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Agriculture Commissioner Nikki Fried takes the oath of office at inauguration ceremonies Tuesday in Tallahassee. (Photo: Colin Hackley.)

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Nikki Fried rallies faithful, promises policy movement

Agriculture Commissioner Nikki Fried made her first post swearing-in remarks to Florida Democrats Tuesday afternoon.

Fried’s prepared remarks noted that she expected to be serving aside “Gov. Andrew Gillum.”

That didn’t come to pass, obviously.

Fried, the titular head of Florida Democrats as their sole statewide elected official, bookended her remarks with the kind of encouragement one might expect.

Early in the speech, Fried urged her party to “work – together and tirelessly – towards achieving the change in Florida that we were so narrowly denied in November, and to grow a stronger future for our state.”

Her remarks closed with the kind of rousing oratory that some may see as a dress rehearsal for a bigger stage in 2022.

“As President Barack Obama says, we are the change we’ve been waiting for. Today marks a new day for our party. Today we begin the hard work of building a new tomorrow. Together, we will grow a stronger future for the Democratic Party, and the great state of Florida,” Fried said.

Beyond the political realm, Fried addressed policy, including concerns germane to Democrats.

“We’re going to ensure that when someone applies for a concealed weapons permit, a full and thorough background check is completed,” Fried asserted, a clapback to her predecessor’s failings in this area.

Fried also addressed cannabis, vowing to “push to expand patient access to medical marijuana for the sick and suffering patients” and to “ensure Florida is ready to become a national leader on hemp—an alternative crop that can help our environment and strengthen our economy.”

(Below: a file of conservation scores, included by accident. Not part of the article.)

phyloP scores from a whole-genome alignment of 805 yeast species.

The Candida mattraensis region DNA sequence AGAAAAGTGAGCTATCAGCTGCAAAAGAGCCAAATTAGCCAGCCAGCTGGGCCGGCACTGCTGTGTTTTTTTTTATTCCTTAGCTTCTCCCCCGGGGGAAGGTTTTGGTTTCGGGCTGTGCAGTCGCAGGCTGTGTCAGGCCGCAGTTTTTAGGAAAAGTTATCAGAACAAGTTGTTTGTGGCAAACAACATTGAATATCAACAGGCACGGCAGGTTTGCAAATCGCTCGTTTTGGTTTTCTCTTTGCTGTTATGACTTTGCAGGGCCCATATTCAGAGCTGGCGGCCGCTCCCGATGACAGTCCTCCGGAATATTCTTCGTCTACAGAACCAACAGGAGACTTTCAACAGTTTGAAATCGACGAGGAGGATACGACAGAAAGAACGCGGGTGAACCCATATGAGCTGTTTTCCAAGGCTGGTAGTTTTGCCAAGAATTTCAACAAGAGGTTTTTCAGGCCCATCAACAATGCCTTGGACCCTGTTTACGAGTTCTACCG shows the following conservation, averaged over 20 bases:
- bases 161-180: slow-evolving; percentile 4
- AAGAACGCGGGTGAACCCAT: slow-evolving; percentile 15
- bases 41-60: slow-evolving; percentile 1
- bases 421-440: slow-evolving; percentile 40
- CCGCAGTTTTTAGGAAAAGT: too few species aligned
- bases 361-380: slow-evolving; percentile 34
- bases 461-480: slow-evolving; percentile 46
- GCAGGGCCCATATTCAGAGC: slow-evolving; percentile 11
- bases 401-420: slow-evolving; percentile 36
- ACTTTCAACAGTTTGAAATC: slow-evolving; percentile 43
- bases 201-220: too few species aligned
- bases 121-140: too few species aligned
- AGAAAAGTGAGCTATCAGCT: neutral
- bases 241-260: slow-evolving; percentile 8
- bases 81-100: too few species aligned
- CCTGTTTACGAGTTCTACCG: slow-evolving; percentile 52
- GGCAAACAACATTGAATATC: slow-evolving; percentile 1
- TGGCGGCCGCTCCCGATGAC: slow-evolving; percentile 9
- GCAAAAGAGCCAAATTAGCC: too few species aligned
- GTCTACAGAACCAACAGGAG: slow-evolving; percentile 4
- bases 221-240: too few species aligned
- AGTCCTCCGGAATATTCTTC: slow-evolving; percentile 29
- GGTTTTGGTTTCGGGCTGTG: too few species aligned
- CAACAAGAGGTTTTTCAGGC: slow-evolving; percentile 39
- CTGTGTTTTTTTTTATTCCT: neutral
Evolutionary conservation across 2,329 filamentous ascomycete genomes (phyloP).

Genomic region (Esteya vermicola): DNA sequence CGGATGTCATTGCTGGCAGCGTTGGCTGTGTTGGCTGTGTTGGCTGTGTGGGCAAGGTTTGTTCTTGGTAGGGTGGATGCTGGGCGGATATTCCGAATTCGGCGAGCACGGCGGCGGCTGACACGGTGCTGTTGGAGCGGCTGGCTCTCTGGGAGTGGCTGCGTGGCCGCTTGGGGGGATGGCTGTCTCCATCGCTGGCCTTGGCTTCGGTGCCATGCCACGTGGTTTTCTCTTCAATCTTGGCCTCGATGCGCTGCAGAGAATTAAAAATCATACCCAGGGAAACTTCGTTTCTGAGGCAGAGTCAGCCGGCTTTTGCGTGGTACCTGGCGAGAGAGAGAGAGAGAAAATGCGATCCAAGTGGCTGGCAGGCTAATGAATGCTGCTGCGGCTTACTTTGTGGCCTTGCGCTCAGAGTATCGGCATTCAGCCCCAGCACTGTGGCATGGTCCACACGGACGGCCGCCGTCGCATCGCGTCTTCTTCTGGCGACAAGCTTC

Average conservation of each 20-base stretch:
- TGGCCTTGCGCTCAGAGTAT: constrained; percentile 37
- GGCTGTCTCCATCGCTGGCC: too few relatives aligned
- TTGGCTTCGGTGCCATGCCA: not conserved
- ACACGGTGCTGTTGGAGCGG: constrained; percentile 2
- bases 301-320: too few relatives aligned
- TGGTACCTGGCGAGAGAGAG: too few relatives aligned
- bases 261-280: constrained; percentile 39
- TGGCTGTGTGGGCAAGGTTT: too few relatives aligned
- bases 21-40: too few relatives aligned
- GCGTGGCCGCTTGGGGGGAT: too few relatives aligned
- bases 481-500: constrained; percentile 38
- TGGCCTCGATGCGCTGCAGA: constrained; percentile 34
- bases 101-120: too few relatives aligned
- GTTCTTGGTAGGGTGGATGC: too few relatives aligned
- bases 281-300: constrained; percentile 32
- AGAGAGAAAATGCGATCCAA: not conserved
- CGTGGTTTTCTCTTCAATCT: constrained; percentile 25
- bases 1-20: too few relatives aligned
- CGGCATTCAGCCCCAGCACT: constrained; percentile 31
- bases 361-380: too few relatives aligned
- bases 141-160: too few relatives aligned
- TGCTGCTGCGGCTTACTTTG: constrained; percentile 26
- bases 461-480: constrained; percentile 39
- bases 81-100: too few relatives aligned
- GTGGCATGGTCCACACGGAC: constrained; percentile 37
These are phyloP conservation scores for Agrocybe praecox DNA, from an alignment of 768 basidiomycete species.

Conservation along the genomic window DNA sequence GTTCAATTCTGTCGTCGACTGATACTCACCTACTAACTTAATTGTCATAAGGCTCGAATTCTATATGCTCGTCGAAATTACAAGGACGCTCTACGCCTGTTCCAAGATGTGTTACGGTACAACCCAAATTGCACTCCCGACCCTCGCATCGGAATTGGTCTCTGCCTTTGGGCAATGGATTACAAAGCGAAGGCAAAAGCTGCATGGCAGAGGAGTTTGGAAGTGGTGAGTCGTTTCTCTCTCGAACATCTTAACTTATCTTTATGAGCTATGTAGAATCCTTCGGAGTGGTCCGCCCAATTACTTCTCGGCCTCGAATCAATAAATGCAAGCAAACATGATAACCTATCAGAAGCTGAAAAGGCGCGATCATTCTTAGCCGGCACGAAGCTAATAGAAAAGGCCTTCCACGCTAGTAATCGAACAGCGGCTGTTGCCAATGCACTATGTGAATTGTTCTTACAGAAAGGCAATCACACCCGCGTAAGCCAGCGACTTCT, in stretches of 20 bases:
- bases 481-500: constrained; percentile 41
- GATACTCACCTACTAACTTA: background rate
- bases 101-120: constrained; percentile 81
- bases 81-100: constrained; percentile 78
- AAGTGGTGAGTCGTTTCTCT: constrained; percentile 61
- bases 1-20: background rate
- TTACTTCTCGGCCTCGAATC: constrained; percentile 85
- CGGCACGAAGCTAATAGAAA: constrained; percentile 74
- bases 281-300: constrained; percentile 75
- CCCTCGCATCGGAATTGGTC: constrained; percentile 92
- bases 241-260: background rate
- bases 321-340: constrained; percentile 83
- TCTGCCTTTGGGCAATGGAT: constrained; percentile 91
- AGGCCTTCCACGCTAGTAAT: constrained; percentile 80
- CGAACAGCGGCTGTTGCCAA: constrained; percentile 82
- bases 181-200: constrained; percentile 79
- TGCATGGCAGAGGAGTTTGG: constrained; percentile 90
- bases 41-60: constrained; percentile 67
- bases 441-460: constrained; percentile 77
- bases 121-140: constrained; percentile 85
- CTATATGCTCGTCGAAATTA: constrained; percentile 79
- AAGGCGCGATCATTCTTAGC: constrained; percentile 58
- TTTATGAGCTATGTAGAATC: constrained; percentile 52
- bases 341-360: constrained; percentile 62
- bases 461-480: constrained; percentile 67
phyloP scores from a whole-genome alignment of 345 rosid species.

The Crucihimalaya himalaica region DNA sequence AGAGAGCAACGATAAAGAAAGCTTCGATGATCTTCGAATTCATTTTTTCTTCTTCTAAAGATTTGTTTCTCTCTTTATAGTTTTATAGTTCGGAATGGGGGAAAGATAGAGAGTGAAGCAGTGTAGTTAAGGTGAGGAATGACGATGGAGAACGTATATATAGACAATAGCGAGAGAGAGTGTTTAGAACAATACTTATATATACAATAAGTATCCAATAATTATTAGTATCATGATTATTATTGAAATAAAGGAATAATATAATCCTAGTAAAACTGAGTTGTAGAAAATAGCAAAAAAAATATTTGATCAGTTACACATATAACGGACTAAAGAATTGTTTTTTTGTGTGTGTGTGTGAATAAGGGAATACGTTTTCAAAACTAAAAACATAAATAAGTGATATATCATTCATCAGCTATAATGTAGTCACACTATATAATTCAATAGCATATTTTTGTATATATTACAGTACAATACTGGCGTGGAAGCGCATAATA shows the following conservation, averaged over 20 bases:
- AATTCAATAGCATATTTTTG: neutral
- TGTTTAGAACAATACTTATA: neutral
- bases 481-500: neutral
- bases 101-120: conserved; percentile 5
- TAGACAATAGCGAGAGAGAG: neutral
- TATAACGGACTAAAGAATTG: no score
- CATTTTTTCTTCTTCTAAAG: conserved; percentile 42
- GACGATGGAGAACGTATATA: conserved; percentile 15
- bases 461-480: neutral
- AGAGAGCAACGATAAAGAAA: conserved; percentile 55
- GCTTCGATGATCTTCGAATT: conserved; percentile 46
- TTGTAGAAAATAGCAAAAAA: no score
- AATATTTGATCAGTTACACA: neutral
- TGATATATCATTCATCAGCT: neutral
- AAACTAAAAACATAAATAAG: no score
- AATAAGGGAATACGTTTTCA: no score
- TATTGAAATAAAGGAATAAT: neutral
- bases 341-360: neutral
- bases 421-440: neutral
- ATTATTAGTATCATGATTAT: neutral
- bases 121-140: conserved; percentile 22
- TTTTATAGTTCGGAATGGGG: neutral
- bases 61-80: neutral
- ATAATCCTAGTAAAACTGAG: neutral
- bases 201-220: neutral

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Fried also vowed to work with farmers on the effects of “climate change,” verification that the executive branch may be compelled to move deeper in exploring the issue than was the case in the previous eight years.

Combatting “fraud” in the consumer services part of the job, and ensuring Amendment 4 is executed per voter intent, were also focuses of the prepared remarks.

Written By

A.G. Gancarski has been a working journalist for over two decades, with bylines in national and local publications alike on subjects ranging from pop music to national and global politics. Gancarski has been a correspondent for FloridaPolitics.com since 2014, and has held a column in Jacksonville, Florida's Folio Weekly for two decades. In 2018, he was a finalist for an Association of Alternative Newsweeklies "best political column." Gancarski is a frequent presence on Jacksonville television and radio, including fill-in slots on WJCT-FM's award-winning talk show "First Coast Connect." He can be reached at a.g.gancarski@gmail.com.

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